The application will process results based on the answers when needed
    and generate textual advise on student attitudes (texts are known in
    advance an won't change themselves). Authentication will be done on
    active directory through Devise.

    I think I need 2 models: users (has_many assesments) and assesments
    (belongs_to users). I'm not sure about the controllers though. Should
    I put all logic in a user and assesment controller or is it useful or
    better to put logic in seperate controllers (show_own_results,
    show_all_results, calculate_result, etc) or make a seperate controller
    called results and put my methods in there?
    As I mentioned above you should place the logic in the model. You should
    start with a basic authentication, and then add roles to your users so
    that you can control what they can or cannot see. I am not that
    experienced with Devise, but I know if plays well with CanCan, which is
    an authorization plugin that will let you control who has access to what
    and who doesn't. In your case you could have two roles: student and
    teacher. users with student role can take assessments and view the
    results. The teacher role can see the results and generate reports on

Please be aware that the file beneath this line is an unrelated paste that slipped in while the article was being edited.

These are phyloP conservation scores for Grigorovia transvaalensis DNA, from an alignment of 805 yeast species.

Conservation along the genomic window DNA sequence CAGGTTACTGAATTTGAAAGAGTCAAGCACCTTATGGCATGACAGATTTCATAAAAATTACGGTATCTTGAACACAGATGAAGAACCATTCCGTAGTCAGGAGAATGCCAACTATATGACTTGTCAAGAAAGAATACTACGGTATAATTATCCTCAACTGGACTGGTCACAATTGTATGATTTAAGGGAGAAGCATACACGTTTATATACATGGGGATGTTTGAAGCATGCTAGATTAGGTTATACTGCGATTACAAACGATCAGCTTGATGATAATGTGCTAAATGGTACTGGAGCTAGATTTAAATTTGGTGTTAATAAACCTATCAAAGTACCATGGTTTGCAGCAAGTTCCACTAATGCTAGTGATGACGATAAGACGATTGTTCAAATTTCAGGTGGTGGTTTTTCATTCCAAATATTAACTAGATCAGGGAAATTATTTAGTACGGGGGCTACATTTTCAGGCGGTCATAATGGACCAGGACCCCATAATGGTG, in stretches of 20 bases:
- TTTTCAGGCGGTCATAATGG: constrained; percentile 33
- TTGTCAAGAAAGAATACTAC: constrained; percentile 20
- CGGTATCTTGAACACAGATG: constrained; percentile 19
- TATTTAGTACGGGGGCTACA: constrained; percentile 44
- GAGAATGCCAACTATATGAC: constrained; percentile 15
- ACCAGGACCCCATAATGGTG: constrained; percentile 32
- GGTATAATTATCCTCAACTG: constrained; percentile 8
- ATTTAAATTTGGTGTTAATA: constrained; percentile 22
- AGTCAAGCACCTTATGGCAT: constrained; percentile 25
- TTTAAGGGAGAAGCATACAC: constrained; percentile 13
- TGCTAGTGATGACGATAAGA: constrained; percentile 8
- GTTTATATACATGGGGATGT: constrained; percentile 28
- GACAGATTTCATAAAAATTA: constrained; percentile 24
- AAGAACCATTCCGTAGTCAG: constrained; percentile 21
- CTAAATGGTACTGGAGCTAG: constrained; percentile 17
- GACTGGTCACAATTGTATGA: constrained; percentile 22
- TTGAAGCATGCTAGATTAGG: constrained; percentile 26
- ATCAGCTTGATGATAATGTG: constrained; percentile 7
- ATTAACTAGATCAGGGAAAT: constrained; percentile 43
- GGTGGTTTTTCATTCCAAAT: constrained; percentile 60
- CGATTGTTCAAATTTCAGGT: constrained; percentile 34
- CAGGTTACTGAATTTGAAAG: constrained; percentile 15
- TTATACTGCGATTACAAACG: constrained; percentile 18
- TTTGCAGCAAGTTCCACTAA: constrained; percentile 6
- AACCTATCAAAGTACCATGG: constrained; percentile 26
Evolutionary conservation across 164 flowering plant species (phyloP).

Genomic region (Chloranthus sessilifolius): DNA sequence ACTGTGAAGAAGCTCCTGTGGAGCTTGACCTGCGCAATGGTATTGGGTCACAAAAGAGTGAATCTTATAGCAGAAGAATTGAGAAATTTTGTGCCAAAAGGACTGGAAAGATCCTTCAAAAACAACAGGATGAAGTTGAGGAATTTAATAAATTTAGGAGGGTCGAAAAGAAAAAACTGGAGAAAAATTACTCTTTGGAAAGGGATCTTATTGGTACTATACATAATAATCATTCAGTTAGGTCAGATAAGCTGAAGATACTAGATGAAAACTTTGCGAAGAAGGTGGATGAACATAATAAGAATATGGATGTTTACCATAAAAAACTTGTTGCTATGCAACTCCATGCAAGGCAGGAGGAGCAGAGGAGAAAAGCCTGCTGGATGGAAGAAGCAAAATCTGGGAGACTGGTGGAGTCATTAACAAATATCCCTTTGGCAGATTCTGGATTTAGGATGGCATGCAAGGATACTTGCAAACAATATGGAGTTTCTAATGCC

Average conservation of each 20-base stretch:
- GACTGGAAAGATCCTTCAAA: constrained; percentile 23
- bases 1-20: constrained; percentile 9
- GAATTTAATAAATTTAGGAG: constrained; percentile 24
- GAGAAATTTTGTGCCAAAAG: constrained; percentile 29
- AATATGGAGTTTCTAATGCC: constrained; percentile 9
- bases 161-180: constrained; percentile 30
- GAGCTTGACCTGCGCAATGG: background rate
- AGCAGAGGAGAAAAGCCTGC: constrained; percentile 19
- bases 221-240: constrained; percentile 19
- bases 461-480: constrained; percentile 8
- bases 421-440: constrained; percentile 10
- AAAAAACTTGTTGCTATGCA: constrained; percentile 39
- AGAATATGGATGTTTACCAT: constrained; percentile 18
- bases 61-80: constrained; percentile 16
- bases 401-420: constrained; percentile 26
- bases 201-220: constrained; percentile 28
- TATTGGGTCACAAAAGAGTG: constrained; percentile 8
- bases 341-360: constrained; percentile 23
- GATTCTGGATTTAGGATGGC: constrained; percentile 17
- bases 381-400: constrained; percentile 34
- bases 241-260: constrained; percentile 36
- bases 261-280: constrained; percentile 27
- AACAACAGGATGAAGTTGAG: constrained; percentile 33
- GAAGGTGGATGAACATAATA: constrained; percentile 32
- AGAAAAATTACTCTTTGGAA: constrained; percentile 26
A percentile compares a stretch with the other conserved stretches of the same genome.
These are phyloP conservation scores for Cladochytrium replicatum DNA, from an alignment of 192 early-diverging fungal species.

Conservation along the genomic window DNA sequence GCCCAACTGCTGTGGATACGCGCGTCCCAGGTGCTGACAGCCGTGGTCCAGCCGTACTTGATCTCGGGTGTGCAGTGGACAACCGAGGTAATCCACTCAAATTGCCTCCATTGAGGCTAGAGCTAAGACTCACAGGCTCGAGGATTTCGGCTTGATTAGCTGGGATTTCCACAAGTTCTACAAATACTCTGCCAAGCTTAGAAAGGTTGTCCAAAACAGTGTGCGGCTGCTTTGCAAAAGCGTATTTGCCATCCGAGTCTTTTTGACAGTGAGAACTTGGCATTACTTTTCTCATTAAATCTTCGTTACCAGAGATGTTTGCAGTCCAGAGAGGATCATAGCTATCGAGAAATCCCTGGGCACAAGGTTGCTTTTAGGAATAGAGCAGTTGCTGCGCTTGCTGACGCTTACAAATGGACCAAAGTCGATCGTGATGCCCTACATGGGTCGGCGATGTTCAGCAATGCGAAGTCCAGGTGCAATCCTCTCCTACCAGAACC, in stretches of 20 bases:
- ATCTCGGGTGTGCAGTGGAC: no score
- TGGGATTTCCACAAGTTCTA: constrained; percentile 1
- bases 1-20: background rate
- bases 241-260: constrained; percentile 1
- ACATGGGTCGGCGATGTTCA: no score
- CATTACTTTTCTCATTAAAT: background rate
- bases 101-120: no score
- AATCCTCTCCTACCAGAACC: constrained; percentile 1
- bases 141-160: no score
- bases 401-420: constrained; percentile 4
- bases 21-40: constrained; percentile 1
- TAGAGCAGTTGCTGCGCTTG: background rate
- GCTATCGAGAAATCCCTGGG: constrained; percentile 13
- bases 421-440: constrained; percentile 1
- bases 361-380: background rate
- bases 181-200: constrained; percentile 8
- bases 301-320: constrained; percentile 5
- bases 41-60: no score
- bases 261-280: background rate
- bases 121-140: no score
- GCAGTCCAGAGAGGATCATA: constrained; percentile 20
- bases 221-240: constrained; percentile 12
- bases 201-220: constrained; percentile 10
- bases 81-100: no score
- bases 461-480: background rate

that (or textual advise as you call it)
    Sorry if this is a stupid question, I've just started to learn and
    have been breaking my head on this for days. I've changed my mind so
    many times about what I should do best but I don't seem to find the
    right solution for the logical way to do this in Rails. This is my
    first framework development btw, I'm not used to web programming.
    Don't worry. Just go through the tutorial found in
    http://guides.rubyonrails.org and then read the Rails Tutorial book.
    That should clear your doubts.

    If after reading those references you still have questions, do a search
    on Google first, as you will get your answers faster. I am actually a
    long time member of this mailing list, and it has been a while since I
    posted any question here. I use mainly Google, as Rails is one of the
    frameworks with extensive documentation and online help. But, if you
    don't find your answers than send your questions here and you should be
    able to get some help. But as I said before, you may find your answers
    faster from a Google search.

    Hope my reply to your questions was useful to you.

    Good luck with your Ruby on Rails learning quest.

    Regards,

    Fidel.


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  • Fidel Viegas at Jun 25, 2012 at 11:27 pm
    Hi Jurgen,

    I had forgotten about this tutorial on MVC, which you can download from
    http://elite.polito.it/files/courses/02NPYPD/lucidi/moduloA/01-MVC.pdf.
    It doesn't give you any practicle sample project, but it should make you
    understand the whole MVC concept.

    Regards,

    Fidel.